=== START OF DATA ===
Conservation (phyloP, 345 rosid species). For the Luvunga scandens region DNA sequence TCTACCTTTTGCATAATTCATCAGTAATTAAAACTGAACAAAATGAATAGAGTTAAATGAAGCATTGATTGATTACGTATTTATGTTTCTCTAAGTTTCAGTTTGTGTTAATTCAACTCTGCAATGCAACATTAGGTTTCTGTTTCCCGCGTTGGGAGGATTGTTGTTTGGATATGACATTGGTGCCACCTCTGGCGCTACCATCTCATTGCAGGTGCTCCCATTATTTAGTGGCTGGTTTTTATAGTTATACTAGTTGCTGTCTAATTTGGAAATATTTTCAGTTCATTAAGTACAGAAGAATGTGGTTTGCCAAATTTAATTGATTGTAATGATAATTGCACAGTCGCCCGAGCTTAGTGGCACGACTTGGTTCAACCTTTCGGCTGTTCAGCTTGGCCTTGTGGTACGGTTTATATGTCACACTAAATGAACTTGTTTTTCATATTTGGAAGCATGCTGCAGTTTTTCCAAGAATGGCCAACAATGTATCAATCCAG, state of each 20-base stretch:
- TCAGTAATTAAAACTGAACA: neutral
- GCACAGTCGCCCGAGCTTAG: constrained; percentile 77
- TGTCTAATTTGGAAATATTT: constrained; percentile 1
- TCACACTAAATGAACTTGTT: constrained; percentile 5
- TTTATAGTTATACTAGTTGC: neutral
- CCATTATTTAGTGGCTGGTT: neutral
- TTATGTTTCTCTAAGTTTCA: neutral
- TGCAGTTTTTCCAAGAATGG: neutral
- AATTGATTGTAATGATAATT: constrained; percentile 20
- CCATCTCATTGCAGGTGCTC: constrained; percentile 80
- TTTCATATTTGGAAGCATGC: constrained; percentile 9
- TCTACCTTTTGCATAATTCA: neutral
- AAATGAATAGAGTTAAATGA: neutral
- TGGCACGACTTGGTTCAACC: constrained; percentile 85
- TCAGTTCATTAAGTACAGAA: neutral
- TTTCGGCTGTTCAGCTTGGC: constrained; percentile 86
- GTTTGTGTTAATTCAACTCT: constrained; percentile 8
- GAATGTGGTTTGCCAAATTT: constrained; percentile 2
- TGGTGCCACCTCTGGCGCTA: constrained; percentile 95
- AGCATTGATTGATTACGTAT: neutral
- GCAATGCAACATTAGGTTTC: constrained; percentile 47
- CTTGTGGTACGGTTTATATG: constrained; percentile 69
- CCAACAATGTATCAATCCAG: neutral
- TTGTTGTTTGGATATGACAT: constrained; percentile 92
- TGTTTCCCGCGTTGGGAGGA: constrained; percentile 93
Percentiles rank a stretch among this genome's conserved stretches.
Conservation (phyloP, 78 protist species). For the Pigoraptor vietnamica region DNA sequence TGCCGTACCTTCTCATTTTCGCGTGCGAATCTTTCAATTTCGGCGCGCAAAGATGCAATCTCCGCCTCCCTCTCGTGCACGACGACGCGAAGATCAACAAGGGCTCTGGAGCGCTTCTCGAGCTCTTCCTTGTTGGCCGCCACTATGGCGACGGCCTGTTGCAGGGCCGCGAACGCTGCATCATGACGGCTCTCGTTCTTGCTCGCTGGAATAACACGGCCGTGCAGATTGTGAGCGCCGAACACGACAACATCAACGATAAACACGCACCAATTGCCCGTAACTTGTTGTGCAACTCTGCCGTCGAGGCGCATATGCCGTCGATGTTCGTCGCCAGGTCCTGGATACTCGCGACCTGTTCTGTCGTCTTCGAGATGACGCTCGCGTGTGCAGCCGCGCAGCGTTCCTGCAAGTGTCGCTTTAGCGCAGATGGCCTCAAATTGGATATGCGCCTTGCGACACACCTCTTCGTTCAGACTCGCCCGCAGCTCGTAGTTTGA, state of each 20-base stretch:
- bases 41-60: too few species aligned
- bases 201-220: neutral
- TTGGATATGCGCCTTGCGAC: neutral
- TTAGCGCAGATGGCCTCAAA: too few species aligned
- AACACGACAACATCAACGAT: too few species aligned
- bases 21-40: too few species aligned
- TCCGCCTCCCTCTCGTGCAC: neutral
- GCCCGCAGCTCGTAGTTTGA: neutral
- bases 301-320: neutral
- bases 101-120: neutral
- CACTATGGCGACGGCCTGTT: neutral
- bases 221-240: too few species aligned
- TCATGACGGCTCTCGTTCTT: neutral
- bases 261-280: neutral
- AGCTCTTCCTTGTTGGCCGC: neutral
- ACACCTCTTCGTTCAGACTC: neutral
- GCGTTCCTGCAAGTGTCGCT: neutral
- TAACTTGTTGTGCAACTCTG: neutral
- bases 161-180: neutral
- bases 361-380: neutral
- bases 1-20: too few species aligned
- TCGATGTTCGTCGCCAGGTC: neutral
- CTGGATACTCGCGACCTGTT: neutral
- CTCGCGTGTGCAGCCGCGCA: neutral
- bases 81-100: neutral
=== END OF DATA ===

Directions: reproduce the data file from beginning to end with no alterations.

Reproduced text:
Conservation (phyloP, 345 rosid species). For the Luvunga scandens region DNA sequence TCTACCTTTTGCATAATTCATCAGTAATTAAAACTGAACAAAATGAATAGAGTTAAATGAAGCATTGATTGATTACGTATTTATGTTTCTCTAAGTTTCAGTTTGTGTTAATTCAACTCTGCAATGCAACATTAGGTTTCTGTTTCCCGCGTTGGGAGGATTGTTGTTTGGATATGACATTGGTGCCACCTCTGGCGCTACCATCTCATTGCAGGTGCTCCCATTATTTAGTGGCTGGTTTTTATAGTTATACTAGTTGCTGTCTAATTTGGAAATATTTTCAGTTCATTAAGTACAGAAGAATGTGGTTTGCCAAATTTAATTGATTGTAATGATAATTGCACAGTCGCCCGAGCTTAGTGGCACGACTTGGTTCAACCTTTCGGCTGTTCAGCTTGGCCTTGTGGTACGGTTTATATGTCACACTAAATGAACTTGTTTTTCATATTTGGAAGCATGCTGCAGTTTTTCCAAGAATGGCCAACAATGTATCAATCCAG, state of each 20-base stretch:
- TCAGTAATTAAAACTGAACA: neutral
- GCACAGTCGCCCGAGCTTAG: constrained; percentile 77
- TGTCTAATTTGGAAATATTT: constrained; percentile 1
- TCACACTAAATGAACTTGTT: constrained; percentile 5
- TTTATAGTTATACTAGTTGC: neutral
- CCATTATTTAGTGGCTGGTT: neutral
- TTATGTTTCTCTAAGTTTCA: neutral
- TGCAGTTTTTCCAAGAATGG: neutral
- AATTGATTGTAATGATAATT: constrained; percentile 20
- CCATCTCATTGCAGGTGCTC: constrained; percentile 80
- TTTCATATTTGGAAGCATGC: constrained; percentile 9
- TCTACCTTTTGCATAATTCA: neutral
- AAATGAATAGAGTTAAATGA: neutral
- TGGCACGACTTGGTTCAACC: constrained; percentile 85
- TCAGTTCATTAAGTACAGAA: neutral
- TTTCGGCTGTTCAGCTTGGC: constrained; percentile 86
- GTTTGTGTTAATTCAACTCT: constrained; percentile 8
- GAATGTGGTTTGCCAAATTT: constrained; percentile 2
- TGGTGCCACCTCTGGCGCTA: constrained; percentile 95
- AGCATTGATTGATTACGTAT: neutral
- GCAATGCAACATTAGGTTTC: constrained; percentile 47
- CTTGTGGTACGGTTTATATG: constrained; percentile 69
- CCAACAATGTATCAATCCAG: neutral
- TTGTTGTTTGGATATGACAT: constrained; percentile 92
- TGTTTCCCGCGTTGGGAGGA: constrained; percentile 93
Percentiles rank a stretch among this genome's conserved stretches.
Conservation (phyloP, 78 protist species). For the Pigoraptor vietnamica region DNA sequence TGCCGTACCTTCTCATTTTCGCGTGCGAATCTTTCAATTTCGGCGCGCAAAGATGCAATCTCCGCCTCCCTCTCGTGCACGACGACGCGAAGATCAACAAGGGCTCTGGAGCGCTTCTCGAGCTCTTCCTTGTTGGCCGCCACTATGGCGACGGCCTGTTGCAGGGCCGCGAACGCTGCATCATGACGGCTCTCGTTCTTGCTCGCTGGAATAACACGGCCGTGCAGATTGTGAGCGCCGAACACGACAACATCAACGATAAACACGCACCAATTGCCCGTAACTTGTTGTGCAACTCTGCCGTCGAGGCGCATATGCCGTCGATGTTCGTCGCCAGGTCCTGGATACTCGCGACCTGTTCTGTCGTCTTCGAGATGACGCTCGCGTGTGCAGCCGCGCAGCGTTCCTGCAAGTGTCGCTTTAGCGCAGATGGCCTCAAATTGGATATGCGCCTTGCGACACACCTCTTCGTTCAGACTCGCCCGCAGCTCGTAGTTTGA, state of each 20-base stretch:
- bases 41-60: too few species aligned
- bases 201-220: neutral
- TTGGATATGCGCCTTGCGAC: neutral
- TTAGCGCAGATGGCCTCAAA: too few species aligned
- AACACGACAACATCAACGAT: too few species aligned
- bases 21-40: too few species aligned
- TCCGCCTCCCTCTCGTGCAC: neutral
- GCCCGCAGCTCGTAGTTTGA: neutral
- bases 301-320: neutral
- bases 101-120: neutral
- CACTATGGCGACGGCCTGTT: neutral
- bases 221-240: too few species aligned
- TCATGACGGCTCTCGTTCTT: neutral
- bases 261-280: neutral
- AGCTCTTCCTTGTTGGCCGC: neutral
- ACACCTCTTCGTTCAGACTC: neutral
- GCGTTCCTGCAAGTGTCGCT: neutral
- TAACTTGTTGTGCAACTCTG: neutral
- bases 161-180: neutral
- bases 361-380: neutral
- bases 1-20: too few species aligned
- TCGATGTTCGTCGCCAGGTC: neutral
- CTGGATACTCGCGACCTGTT: neutral
- CTCGCGTGTGCAGCCGCGCA: neutral
- bases 81-100: neutral